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Official Review by Gary Foxall, Stadium Journey Special Correspondent
Soccer has been played at Turf Moor since 1883 and although the stadium is not as attractive as some of its Lancashire neighbours, a visit to the stadium and Burnley itself takes the older football supporter on a journey back in time to the days when Burnley were a football force.
The stadium is half a mixture of old and new and further redevelopment is expected shortly. Currently, the stadium has an all-seated capacity of 22,546 and views from both of the newer stands are excellent. Dependant on where you sit in the older stands your view may be slightly obstructed by stanchions that support the stand roof. This is a common problem with older British stadiums.
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Each area is rated from 0 to 5 stars with 5 being the best. The overall composite score is the "FANFARE Score".
Once inside the stadium you have the normal food range for a typical British stadium. Cold drinks priced at £1.80, Tea & Coffee £1.60, Pies £2.50 and Hot Dogs £2 is basically what's on the menu. As normal with the North of England, the pies are highly recommended when served hot.
Like most British soccer stadiums the move from terracing to all seated stadiums has slightly affected the atmosphere and Turf Moor is not the hostile place that it once was in the 60's and 70's. However when full, which it mostly was when Burnley were in the Premier League last season, the home support quickly becomes the 12th man and a visit to Turf Moor was feared by the bigger clubs.
Burnley is a typical Lancashire Mill Town set in the heart of the Pennines and although not high on the tourist hit list this area of England is well worth a visit if you have time. The town is surrounded by rolling hills ideal for hill walkers. It is nice in the summer, but subject to cold weather and snow during the winter months. The Town Centre has a small shopping complex that will occupy you for a couple of hours maximum. The avid shoppers in this area tend to head to Manchester or Preston for the larger shopping malls. Oswaldtwistle Mills located in Accrington a couple of miles away offers mill stores and shopping outlets which are a welcome change to the normal high street.
If you prefer to digest your pre-match food and drink before you enter a stadium then there is not much choice directly outside of the stadium. Burnley Town Centre offers the normal choice of English Fish & Chip shops, Coffee Bars, Fast Food Outlets and low key restaurants. Home and away supporters tend to drink at Burnley Cricket Club located next to the stadium where the local beer can be sampled both inside and outside of the club in a relaxed atmosphere.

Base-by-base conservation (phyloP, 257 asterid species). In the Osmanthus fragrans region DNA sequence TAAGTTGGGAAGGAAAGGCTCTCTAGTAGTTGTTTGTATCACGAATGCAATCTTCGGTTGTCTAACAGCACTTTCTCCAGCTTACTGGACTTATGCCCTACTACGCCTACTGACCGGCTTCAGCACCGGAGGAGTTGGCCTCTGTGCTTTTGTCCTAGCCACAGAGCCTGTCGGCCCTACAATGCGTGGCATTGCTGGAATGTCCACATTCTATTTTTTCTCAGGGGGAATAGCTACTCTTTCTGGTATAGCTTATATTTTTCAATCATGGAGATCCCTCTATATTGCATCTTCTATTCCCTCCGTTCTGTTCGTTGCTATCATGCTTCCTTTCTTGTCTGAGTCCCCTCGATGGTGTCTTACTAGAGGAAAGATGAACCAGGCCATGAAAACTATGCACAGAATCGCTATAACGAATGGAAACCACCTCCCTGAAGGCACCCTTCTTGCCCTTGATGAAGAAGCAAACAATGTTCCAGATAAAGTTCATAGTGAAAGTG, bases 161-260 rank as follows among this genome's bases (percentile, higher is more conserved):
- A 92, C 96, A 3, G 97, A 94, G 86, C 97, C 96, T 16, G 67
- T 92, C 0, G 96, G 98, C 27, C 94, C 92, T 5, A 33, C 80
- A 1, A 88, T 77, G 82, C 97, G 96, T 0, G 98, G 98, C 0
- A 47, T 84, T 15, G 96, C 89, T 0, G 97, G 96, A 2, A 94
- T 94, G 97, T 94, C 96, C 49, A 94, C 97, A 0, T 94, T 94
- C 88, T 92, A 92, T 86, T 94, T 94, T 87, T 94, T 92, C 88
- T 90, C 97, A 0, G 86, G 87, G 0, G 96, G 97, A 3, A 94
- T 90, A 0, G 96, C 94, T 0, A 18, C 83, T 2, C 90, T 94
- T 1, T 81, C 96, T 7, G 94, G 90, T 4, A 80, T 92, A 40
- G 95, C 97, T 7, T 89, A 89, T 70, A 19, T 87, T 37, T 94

Burnley supporters are an honest bunch and the locals are always happy to assist if you require directions. The club has always kept a hardcore support of twelve to fifteen thousand for each home game even when they were struggling in the lower reaches of the Football League some fifteen years ago and at one point were within minutes of being relegated to non league football.
Fortunately the club has climbed back up the divisions cumulating with a return to the top level of the English game in 2010. Their stay however was brief and at the time of writing Burnley have an outside chance of reaching the Championship Playoffs. Local rivals are Blackburn Rovers, Preston North End and Bolton Wanderers. The famous Accrington Stanley from the lower reaches of English League football are located a mere few miles away.
The stadium is reached by accessing the M65 Motorway at Junction 10 and following signs to Towney Hall, which will take you directly past the stadium. Town Centre car parks are within a ten minute walk however parking at Burnley Cricket Club priced at £5 is value for the money. Both Burnley Central and Manchester Road Railway Stations are a twenty and fifteen minutes walk away respectively. Manchester Airport is approximately forty five minutes drive from Burnley with good connections for public transport.
General admission prices of £26 for adults with concessions for under 16's and O.A.P's are the norm for the English Championship and provide good value compared to the Premier League. For the older soccer supporter a visit to Burnley is always most welcome.
Burnley like all clubs have a supporters club shop selling replica shirts and other memorabilia. A match day programme is widely available for the price of £3.
Turf Moor is also the first football ground to be visited by a member of the British Royal Family, when Price Albert made a stop in 1886.
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